The digital realm is immediate, interactive and contextual, the printed realm being physical and experiential. Both, increasingly social, serve different functions and are not only valid, but essential.

I was the kid that, once my allotted 20 library books had been picked, would steal the remaining credit on my sister’s card. There was a brief reading hiatus in my late teens when I discovered life outside the boundaries of the printed page – a fortunate period that vastly increased my social awareness and made me the relatively normal member of society that I am (bar the few standard oddities). Currently I have seven novels, four journals and an inextinguishable stash of bookmarked articles begging my attention.

All this to say, in short, I love books. I love the physicality of them. I love the brief but amiable conversations shared with booksellers assessing my selection. I love walking home heavy-laden with a tote-bag full of surprises. I love the satisfaction of finishing a book and wondering who best to pass it on to. I love that, when our world is compressed to a 140 character fragment, books teach us to be patient.

As a young graphic designer, I dreamed of making all the tedious decisions that forge a well-designed book; constructing the perfect balance between design and content. Simultaneously, the rising digital age instilled uncertainty surrounding the resilience of the printed book.

In an article for Forbes, David Vinjamuri identifies three distinct technological advances that have revolutionised the publishing industry;

1) e-readers
Despite my initial horror, these things are alright – super-light, great battery life, and conveniently storing enough books to keep you from befriending coconuts should you find yourself suddenly deserted on an island. For authors, they bring a flatter playing field; niche books have unlimited ‘shelf-time’ and the quality gap between independent and mainstream books is diminished. Services like store your eBook library allowing you access from anywhere on almost anything with a web browser.

2) Social Media
Bob Stein of The Institute for the Future of the Book New York, declares the social nature of books ‘as the foundational cornerstone of reading and writing going forth into the future’. Twitter, Facebook and review sites like GoodReads make it easier to make recommendations to lots of friends at the same time. For authors, networks connect them directly with their readers, allowing them to share their process, promote work and gauge the response.

3) Low-Cost Self-Publishing
Self-publishing has become simple and relatively cheap. PressBooks is an online service allowing you to create and distribute ebooks for any device, connecting users with Kindle, Apple iBooks, Nook and other retailers. Paperight connects published works with print-on-demand services for consumers across South Africa.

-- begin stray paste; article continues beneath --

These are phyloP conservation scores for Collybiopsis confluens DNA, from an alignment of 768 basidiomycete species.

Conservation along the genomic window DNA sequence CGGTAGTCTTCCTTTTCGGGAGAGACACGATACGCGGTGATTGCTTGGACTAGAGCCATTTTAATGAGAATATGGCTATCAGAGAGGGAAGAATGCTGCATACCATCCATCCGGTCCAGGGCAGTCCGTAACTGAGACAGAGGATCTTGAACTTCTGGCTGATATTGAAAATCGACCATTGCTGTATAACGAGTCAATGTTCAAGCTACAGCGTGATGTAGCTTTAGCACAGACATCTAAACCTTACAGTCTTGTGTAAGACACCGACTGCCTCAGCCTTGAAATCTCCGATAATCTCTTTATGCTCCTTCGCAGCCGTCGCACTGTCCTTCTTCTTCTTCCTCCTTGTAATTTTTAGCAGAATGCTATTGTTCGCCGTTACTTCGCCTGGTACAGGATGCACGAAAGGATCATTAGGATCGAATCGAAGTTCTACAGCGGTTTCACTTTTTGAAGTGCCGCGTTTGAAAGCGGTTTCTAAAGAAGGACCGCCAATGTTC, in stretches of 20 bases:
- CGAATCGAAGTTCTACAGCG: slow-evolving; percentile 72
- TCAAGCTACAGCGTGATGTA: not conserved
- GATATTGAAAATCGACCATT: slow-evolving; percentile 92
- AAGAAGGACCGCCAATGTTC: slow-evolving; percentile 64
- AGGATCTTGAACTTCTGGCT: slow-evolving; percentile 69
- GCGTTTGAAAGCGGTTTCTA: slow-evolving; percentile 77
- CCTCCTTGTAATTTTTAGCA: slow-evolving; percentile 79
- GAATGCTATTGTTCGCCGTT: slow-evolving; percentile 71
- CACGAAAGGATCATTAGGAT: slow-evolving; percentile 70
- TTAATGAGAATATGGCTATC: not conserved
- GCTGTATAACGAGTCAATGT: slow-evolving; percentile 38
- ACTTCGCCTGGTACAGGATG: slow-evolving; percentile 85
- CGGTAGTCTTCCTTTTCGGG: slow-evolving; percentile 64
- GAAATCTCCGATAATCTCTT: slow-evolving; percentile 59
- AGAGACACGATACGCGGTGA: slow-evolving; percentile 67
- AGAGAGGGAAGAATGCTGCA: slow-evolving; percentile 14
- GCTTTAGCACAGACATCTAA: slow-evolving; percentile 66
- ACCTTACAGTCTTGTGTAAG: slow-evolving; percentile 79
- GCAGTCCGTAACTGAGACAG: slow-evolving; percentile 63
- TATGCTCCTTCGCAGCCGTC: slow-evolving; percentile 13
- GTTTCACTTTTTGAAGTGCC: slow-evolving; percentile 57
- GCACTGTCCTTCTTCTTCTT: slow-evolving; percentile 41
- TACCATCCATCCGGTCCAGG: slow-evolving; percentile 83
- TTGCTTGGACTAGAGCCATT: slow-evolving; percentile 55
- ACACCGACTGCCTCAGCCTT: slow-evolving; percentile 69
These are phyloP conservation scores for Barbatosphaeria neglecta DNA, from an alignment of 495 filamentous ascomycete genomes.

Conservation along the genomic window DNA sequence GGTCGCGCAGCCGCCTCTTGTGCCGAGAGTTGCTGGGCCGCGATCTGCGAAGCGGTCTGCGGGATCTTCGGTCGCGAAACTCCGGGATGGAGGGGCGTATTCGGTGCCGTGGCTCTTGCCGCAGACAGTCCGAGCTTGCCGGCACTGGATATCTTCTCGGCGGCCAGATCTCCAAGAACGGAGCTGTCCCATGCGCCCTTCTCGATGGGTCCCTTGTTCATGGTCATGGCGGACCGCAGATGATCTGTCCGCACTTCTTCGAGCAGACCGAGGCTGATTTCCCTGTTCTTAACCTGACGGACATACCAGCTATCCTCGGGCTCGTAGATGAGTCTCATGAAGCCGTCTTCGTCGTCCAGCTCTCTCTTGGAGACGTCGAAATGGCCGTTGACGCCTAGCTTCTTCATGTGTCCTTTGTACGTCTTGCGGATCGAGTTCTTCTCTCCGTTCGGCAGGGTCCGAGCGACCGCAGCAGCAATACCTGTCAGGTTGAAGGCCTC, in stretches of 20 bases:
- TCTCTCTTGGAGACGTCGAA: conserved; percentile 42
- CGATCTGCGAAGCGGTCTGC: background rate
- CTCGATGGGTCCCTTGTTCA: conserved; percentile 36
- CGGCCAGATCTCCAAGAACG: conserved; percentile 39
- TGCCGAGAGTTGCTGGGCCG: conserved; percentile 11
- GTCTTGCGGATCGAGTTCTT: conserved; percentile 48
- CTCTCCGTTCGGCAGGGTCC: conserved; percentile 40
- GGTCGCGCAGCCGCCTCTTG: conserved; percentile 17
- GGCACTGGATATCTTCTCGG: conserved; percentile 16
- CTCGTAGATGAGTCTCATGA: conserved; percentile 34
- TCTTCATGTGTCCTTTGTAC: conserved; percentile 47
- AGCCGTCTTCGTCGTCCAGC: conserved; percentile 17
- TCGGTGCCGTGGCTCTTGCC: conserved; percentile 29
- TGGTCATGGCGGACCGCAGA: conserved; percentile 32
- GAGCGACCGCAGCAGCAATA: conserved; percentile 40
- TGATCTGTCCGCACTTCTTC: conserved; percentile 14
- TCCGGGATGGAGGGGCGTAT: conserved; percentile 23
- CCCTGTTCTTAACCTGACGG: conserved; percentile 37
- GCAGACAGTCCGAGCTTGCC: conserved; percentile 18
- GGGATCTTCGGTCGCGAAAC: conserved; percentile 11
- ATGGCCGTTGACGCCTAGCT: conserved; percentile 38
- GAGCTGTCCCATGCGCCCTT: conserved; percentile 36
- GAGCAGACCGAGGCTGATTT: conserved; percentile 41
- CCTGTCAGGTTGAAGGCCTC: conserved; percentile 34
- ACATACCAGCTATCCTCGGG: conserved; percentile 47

So, within this context, how are innovative designers approaching the form of the book?

1) Visual Editions
Working closely with authors and designers, the visual language isn’t extraneous, but integral to the story being told. In their second edition, VE worked with Sara de Bondt and Jonathan Safran Foer to (literally) cut a new story, out of an existing book. You can watch the making of ‘Tree of Codes’ here. Foer’s welding of narrative and materiality rival the dynamism of the digital realm – offering a unique, almost antidotal alternative.

VE utilise Twitter to for multiple purposes: direct contact with readers, offering updates, garnering feedback and revealing an insiders view into publishing; they also use it to connect with potential collaborators – artists, designers and authors. Promotional videos shared via Youtube offer depth to the experience of discovering their work online.

As an exploratory exercise, IDEO identified a number of new opportunities for readers, publishers and authors to discover, consume and connect across digital formats. One of these concepts, ‘Coupland’ makes book discovery a social activity within the workplace. Businesses can assign book budgets, building a collective library through a group-licensing model. Personal recommendations, aggregated reading patterns and the ability to follow inspiring individuals/groups make it easy for busy professionals to stay on top of industry must-reads.

This concept assesses the environment in which a book is presented, offering opportunities near impossible in the physical realm. It could be implemented in any business, large or small, providing new ways for senior management to mentor their staff with very little effort.

3) Irma Boom
I could discuss the work of one of the most awarded book designers in recent history, but she does it better herself. Watch an interview here.

In summary, the digital realm is immediate, interactive and contextual, the printed realm being physical and experiential. Both, increasingly social, serve different functions and are not only valid, but essential.

– Rebecca Worth


Posted by